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White Water Rafting, anyone?


Andrew Gram · · Salt Lake City, UT · Joined Jan 2001 · Points: 3,580

We had 5-6 more pretty good sized rapids after Big Drop 3, and very strong current(much faster than stillwater canyon) all the way to hite. The bottom of dark canyon is a sad, sad place now. That god damn lake has done awful things to the side canyons. The crux of the trip was the mud wallowing to get past the silt devastation to do some exploring. We were psyched to camp at Dark, but it was just too nasty so we passed it by after walking up it a mile or so.

Ladd Raine · · Unknown Hometown · Joined Feb 2006 · Points: 5,480

Gauley River, West Virginia. Labor day til end middle of october.

Rich Sims · · Centennial · Joined Jan 2007 · Points: 0

Steve
I have come full circle as I have decided to sell most of my kayaking gear. Last few seasons I found my self looking up at the rock more and more.
I am keeping my 16� NRS raft and would jump at some climbing-rafting. Any beta on Ruby- Horsetheif climbing
Rich Sims richard@simsbuilt.com

Danny Inman · · Arvada · Joined Jan 2005 · Points: 860

I was a raft guide for several years as well as a kayaker for 17 years. I would have agree with Ladd that the Gauley is one of the best rafting trips to get on. I would also highly recommend the upper Yough and the Russell Fork (which is very close to the Red River Gorge). Out west, I would say the Gore Canyon.

Andrew Gram · · Salt Lake City, UT · Joined Jan 2001 · Points: 3,580






Desolation Canyon, Utah
Matt F · · Unknown Hometown · Joined Jun 2018 · Points: 0

I went with my family a while ago on a Grand Canyon rafting trip down the Colorado river and had a great time we went with Crate. I highly recommend it to anyone wanting to see the Grand Canyon up close and personal. It was nice because we just brought our clothes and they took care of the rest, and the food was excellent. I remember some really good rapids when I went.. I think it was in the spring? I want to go again soon, but I have 3 little kids now so it makes it a bit harder to find time lol. That being said maybe as they get a little older I will give it a shot again.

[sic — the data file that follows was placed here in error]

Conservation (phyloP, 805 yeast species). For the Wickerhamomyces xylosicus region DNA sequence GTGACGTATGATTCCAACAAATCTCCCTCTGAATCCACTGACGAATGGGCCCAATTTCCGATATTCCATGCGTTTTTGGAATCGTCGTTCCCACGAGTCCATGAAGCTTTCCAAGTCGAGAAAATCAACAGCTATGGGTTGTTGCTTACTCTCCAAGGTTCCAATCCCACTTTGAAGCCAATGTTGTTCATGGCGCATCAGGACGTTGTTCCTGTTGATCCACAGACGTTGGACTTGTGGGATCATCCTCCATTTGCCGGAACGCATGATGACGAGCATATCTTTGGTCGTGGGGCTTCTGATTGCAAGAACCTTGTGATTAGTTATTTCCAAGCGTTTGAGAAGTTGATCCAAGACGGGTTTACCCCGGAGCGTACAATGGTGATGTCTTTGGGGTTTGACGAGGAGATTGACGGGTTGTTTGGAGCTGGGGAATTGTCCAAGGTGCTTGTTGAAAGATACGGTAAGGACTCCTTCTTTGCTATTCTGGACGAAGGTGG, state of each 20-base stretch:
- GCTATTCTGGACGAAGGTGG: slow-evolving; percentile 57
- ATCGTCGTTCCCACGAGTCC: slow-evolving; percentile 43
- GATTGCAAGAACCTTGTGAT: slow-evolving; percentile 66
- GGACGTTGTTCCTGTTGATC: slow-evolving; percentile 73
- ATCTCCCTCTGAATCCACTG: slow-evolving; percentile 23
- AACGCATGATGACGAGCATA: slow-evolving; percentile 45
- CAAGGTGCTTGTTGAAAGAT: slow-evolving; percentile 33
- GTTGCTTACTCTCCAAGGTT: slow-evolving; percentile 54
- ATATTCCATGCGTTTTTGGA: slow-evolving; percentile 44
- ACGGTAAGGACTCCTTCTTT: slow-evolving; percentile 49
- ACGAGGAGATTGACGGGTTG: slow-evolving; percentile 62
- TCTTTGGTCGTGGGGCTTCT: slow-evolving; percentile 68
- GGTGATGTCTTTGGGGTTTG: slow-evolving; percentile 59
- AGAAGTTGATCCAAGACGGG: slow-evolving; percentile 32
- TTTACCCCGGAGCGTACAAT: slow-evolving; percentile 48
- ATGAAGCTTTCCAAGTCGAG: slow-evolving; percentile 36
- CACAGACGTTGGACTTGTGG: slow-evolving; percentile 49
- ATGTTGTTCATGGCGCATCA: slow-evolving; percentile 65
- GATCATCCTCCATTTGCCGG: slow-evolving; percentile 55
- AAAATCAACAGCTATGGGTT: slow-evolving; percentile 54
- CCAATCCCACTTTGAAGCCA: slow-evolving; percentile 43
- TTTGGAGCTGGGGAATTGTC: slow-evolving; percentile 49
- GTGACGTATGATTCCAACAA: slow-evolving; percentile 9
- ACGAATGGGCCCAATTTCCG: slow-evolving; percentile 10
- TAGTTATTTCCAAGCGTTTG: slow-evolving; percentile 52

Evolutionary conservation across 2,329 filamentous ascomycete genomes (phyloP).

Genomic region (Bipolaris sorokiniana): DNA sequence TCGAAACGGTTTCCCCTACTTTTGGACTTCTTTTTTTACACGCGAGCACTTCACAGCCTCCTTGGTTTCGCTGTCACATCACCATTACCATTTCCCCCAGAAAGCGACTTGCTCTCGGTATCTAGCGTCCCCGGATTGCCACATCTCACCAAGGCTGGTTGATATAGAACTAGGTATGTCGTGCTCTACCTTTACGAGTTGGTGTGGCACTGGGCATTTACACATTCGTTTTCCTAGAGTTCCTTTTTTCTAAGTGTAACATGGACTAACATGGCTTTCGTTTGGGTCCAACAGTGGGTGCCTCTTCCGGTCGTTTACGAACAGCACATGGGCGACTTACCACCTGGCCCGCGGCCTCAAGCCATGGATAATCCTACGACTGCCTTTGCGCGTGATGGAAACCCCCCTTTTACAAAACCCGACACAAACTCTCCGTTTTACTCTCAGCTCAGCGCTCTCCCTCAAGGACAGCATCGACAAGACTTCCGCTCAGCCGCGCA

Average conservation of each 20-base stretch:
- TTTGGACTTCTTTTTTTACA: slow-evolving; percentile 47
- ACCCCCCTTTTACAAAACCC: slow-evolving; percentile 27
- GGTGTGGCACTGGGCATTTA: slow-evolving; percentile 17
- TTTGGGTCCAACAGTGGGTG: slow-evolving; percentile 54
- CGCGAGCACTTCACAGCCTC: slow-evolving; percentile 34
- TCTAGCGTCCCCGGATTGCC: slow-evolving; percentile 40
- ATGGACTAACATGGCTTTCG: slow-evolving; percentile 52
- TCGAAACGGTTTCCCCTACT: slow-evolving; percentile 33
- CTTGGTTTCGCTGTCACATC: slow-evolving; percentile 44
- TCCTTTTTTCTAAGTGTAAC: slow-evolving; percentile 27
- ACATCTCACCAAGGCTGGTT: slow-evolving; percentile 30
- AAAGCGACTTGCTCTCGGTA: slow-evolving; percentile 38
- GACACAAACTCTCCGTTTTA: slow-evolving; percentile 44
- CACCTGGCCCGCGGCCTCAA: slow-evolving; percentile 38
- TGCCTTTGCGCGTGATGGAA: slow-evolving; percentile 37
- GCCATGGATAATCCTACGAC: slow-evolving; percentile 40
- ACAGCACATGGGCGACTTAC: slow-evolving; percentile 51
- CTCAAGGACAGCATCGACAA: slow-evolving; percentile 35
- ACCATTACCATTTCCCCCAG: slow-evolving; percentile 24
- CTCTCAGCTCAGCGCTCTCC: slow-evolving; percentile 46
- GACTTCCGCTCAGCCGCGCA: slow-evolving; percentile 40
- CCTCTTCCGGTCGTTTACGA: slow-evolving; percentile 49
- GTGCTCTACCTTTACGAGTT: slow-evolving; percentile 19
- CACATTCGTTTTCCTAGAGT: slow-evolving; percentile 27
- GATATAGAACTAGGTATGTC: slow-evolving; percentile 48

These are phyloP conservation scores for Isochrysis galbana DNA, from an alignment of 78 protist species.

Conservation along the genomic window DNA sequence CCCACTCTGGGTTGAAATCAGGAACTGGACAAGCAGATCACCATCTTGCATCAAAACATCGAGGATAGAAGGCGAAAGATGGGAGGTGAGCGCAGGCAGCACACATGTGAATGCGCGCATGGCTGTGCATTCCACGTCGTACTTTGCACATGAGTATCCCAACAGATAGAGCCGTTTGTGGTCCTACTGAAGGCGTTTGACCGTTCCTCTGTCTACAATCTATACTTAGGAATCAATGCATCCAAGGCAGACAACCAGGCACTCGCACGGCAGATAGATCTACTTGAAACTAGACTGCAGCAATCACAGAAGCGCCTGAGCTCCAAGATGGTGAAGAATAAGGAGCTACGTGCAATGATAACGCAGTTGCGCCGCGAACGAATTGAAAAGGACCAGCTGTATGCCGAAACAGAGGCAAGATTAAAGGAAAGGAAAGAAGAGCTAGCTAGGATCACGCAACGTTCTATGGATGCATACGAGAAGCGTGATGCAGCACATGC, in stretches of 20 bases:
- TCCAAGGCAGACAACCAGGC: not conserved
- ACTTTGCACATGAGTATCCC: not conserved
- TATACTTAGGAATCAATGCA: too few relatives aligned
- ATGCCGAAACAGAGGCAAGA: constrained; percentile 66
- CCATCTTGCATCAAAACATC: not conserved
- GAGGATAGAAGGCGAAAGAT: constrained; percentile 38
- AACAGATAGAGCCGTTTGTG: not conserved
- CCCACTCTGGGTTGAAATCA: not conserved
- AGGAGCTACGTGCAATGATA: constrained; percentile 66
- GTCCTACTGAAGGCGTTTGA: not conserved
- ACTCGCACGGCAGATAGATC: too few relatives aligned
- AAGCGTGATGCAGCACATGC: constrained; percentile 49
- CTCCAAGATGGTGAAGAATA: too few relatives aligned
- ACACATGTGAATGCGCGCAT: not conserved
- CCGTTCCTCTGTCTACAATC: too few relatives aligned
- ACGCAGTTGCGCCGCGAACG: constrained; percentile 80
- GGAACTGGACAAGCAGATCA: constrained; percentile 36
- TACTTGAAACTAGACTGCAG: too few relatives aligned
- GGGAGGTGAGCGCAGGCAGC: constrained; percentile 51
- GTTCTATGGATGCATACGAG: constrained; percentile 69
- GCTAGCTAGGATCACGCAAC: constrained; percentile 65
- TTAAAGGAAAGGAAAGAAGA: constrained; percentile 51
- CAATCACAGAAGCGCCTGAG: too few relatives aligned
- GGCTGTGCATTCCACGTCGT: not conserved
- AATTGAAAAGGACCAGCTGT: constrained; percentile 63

Robert Hall · · North Conway, NH · Joined Aug 2013 · Points: 16,471

I white-water paddled (C-1 and Open Canoe) for nearly 20 years and did the Middle Fork of the Salmon in ID 3 times, each time when we got to the take out (confluence with the Main Salmon) I felt I could have thrown my paddle onto the ground and walked away from my canoe and never paddle again because I just "knew" I'd never be on a more beautiful river! (Including the Grand Canyon, but that's also on any paddler's "must do" list.)

If you go, and want a commercial trip, go with "Canyons" , Les Bechtel (?spelling?) literally "wrote the book" on whitewater rescue and they are super safe. (with great food)

Here in the East -  try the Hudson Gorge ( in southern Adirondacks, so bring your rope and gear for climbing later) A piece of trivia for the Hudson: In the mid-to-late 1960's (long before rafting became a "sport" in the East) an Appalachian Mountain Club group took then-Senator-from-NY Robert Kennedy down the Hudson Gorge in the bow of a C-2 (2 person covered canoe) to show him that wilderness.  Later, "Bobby" was one of the swing votes on the Wild and Scenic River Act.

The "New River" (Yup, I hear there's climbing nearby too) is a popular trip, as well as the Gaully and the Cheat.  However, these (while exciting) don't have the beauty of the Middle Fork of the Salmon or the Hudson Gorge.   Trivia for the "New"...it is, I believe, the second oldest river in the world (behind the Nile??) ; its course pre-dates the rise of the Appalachian Mtns, like 250 (?) Million years ago. In that general area (W Va) is the Tygart and its tributary the Middle Fork (river). Don't know if there's commercial rafting on them, but any outfit that guides the Cheat would know.

Zachary Collier · · Hood River, OR · Joined Jan 2019 · Points: 0

The best known challenging trips on earth are:

- Futaleufu River
- Zambezi River
- Grand Canyon
- Middle Fork of the Salmon
- Selway River
- Tuolumne River
- Gauley River
- Karnali River

A few honorable mentions are Sun Kosi River, Paro Chhu, Merced River, Arkansas River, Rogue River and the Franklin River.

Darrell Cornick · · Unknown Hometown · Joined Mar 2007 · Points: 5

It is hard to plan a long ways out because of fluctuating  river levels but if we are mentioning awesome white water rivers, the Illinois river in Oregon is 30 miles of world class hard but not too scary rapids. Lots of cool 8-12 ft drops, great scenery and low crowds.

I have never been to WV while the Gauley was running but the New River is world class climbing and white water in the same town.